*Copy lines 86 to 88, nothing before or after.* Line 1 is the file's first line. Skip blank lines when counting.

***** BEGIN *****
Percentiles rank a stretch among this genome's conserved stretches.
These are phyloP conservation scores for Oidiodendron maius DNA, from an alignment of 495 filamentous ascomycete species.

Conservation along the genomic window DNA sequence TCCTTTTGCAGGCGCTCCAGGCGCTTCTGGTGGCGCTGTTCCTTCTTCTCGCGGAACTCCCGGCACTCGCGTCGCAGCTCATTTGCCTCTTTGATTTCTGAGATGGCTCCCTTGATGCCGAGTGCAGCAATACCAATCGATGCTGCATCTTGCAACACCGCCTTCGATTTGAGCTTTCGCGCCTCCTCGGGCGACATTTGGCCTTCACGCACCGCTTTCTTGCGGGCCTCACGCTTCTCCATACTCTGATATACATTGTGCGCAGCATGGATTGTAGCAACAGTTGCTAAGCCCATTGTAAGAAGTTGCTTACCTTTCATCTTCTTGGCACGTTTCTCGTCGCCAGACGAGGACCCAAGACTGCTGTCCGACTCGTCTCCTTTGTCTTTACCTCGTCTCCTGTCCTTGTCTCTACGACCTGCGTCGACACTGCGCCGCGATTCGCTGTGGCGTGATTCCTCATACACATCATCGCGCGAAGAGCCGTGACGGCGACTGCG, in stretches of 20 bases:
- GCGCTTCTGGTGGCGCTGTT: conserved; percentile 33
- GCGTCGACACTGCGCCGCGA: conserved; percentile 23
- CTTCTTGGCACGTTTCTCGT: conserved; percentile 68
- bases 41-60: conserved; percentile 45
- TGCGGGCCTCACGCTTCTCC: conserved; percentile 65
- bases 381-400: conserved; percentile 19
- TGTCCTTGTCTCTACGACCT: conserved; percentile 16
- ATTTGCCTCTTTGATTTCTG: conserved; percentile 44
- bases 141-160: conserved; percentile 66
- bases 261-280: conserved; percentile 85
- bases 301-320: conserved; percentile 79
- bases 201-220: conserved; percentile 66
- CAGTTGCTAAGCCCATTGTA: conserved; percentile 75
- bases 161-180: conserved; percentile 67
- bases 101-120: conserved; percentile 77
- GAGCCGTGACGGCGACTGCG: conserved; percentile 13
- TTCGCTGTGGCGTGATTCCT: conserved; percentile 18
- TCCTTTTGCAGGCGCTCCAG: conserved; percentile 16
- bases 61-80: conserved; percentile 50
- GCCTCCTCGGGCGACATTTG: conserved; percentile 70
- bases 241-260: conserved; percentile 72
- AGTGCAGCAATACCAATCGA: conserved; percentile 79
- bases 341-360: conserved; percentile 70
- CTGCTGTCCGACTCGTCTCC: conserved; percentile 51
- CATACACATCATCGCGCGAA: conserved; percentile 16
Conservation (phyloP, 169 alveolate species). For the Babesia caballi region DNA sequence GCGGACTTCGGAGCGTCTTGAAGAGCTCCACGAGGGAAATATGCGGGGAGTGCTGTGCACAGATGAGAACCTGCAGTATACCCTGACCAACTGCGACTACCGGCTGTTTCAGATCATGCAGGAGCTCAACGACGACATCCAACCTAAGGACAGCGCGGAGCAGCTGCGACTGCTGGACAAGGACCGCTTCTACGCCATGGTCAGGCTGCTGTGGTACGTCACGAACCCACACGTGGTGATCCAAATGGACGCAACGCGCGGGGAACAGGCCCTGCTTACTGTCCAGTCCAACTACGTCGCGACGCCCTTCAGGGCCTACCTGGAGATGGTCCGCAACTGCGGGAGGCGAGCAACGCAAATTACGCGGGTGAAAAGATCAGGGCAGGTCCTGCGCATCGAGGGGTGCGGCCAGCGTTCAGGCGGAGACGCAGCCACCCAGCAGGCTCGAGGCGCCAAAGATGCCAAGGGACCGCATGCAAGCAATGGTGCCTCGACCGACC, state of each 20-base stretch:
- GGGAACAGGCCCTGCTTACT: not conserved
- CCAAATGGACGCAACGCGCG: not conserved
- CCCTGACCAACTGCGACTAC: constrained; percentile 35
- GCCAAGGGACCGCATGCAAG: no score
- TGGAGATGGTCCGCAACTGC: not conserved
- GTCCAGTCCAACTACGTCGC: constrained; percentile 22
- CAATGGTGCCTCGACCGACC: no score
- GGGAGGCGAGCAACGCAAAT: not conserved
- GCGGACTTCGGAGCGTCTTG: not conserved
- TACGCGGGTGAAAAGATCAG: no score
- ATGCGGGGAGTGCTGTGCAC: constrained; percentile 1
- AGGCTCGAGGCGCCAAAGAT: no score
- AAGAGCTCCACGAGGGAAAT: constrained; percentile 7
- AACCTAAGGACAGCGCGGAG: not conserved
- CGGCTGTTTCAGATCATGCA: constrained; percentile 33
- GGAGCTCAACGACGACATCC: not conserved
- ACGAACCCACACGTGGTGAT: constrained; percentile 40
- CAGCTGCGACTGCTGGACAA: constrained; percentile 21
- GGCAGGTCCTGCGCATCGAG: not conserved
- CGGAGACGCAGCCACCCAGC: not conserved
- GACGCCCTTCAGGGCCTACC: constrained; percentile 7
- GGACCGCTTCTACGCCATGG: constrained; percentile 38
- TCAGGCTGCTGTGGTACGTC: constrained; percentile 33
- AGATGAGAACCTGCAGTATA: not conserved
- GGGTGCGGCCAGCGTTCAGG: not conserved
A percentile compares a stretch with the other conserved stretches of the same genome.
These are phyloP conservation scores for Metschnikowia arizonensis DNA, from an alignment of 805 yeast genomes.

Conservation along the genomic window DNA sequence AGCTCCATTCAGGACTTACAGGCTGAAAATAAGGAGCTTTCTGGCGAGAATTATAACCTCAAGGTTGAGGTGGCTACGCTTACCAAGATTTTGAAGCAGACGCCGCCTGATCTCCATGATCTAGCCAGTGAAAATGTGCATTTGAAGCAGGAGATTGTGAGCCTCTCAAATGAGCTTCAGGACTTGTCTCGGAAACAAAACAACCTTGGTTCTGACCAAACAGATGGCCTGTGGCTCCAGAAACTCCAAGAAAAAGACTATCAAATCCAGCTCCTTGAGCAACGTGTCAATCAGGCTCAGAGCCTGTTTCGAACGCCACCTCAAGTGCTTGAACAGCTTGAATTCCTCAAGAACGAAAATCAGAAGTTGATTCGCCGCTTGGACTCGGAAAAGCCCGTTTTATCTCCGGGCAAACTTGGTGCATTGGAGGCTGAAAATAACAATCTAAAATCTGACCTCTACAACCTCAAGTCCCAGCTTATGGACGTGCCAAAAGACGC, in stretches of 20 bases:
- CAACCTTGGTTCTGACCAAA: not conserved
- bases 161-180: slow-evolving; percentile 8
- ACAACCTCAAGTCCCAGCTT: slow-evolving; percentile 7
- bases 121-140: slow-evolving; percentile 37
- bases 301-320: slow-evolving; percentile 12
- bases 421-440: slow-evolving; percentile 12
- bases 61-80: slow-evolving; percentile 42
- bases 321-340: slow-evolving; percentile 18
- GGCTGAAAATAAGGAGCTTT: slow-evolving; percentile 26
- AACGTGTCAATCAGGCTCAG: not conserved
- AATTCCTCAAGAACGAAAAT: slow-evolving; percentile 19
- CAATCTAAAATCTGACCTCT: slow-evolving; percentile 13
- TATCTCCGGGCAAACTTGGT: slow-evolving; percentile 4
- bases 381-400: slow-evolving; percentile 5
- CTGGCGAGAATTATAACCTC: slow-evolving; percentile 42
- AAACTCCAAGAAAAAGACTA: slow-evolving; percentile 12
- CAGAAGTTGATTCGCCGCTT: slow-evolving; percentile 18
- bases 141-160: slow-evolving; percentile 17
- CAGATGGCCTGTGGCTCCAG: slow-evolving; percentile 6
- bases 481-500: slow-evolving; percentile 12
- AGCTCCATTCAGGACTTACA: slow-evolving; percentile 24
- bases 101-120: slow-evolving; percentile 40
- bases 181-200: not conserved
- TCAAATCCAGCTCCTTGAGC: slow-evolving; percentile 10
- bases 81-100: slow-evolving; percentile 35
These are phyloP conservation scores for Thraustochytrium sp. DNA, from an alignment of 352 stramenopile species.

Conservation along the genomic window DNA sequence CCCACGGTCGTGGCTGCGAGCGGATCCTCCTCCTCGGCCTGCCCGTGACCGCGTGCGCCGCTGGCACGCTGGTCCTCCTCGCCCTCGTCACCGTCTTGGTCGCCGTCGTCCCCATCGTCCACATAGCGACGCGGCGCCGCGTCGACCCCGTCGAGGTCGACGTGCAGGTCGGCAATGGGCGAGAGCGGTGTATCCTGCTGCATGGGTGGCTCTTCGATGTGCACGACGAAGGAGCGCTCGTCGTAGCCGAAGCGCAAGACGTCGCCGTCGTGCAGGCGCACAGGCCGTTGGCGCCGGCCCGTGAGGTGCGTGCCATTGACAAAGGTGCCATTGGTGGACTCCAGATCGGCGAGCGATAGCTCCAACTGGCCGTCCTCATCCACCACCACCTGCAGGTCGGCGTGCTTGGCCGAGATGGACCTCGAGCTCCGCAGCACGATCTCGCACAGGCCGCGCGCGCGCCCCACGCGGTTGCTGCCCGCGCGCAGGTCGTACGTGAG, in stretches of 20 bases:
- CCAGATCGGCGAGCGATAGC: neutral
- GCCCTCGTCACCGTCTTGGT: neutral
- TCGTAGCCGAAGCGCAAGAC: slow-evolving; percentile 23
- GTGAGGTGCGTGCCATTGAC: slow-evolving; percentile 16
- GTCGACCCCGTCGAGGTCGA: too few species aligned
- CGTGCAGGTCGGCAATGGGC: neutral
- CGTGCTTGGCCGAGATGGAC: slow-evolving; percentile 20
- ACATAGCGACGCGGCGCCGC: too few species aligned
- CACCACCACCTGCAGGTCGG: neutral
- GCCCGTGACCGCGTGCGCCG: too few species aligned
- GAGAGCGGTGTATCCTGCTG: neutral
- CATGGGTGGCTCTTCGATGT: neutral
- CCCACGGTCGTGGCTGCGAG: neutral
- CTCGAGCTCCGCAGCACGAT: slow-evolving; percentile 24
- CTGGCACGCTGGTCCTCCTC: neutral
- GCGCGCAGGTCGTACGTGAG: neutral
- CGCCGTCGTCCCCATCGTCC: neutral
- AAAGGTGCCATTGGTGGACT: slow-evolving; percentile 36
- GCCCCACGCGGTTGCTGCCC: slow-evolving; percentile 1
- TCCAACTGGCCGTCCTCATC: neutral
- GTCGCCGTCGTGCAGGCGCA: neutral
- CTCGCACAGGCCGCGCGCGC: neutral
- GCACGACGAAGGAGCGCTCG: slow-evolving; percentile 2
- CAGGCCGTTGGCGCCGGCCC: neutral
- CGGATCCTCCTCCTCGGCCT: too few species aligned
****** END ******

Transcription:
- GCCCTCGTCACCGTCTTGGT: neutral
- TCGTAGCCGAAGCGCAAGAC: slow-evolving; percentile 23
- GTGAGGTGCGTGCCATTGAC: slow-evolving; percentile 16